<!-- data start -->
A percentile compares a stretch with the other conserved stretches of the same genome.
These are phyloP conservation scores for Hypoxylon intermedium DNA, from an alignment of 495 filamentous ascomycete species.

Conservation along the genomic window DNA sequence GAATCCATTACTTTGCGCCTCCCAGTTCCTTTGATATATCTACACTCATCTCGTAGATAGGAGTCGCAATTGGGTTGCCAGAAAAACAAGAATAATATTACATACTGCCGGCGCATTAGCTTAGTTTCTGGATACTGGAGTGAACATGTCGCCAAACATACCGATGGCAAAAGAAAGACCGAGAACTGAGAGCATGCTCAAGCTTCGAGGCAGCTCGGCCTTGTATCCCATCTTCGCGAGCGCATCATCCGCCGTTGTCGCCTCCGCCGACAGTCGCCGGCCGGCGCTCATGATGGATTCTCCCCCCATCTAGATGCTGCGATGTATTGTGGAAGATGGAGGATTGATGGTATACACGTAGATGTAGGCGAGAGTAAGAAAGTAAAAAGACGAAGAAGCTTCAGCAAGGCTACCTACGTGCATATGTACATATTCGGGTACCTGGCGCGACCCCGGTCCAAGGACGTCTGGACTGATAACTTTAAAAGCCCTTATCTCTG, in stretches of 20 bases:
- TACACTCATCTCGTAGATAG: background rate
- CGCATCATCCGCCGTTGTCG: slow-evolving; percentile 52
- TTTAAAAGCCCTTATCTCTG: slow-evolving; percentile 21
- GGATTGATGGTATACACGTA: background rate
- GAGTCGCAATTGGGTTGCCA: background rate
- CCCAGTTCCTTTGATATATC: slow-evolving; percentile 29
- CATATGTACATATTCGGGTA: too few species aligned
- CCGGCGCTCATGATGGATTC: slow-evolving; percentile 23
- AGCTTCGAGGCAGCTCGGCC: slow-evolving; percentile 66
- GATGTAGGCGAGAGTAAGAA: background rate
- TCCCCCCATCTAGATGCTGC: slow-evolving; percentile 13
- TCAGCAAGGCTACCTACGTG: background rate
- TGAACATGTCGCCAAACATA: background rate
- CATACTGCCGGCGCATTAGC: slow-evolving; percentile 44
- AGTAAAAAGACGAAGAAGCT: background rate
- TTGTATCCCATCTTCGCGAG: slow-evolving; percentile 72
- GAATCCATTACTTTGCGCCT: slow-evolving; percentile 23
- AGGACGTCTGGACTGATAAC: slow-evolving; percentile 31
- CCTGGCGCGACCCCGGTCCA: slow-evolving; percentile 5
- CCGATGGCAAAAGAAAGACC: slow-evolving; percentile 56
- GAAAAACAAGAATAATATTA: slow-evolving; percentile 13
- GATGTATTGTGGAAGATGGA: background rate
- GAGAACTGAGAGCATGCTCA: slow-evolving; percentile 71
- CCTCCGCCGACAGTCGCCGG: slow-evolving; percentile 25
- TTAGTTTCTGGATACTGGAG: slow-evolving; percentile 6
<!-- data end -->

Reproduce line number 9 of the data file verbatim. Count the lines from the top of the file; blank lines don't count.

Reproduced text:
- CCCAGTTCCTTTGATATATC: slow-evolving; percentile 29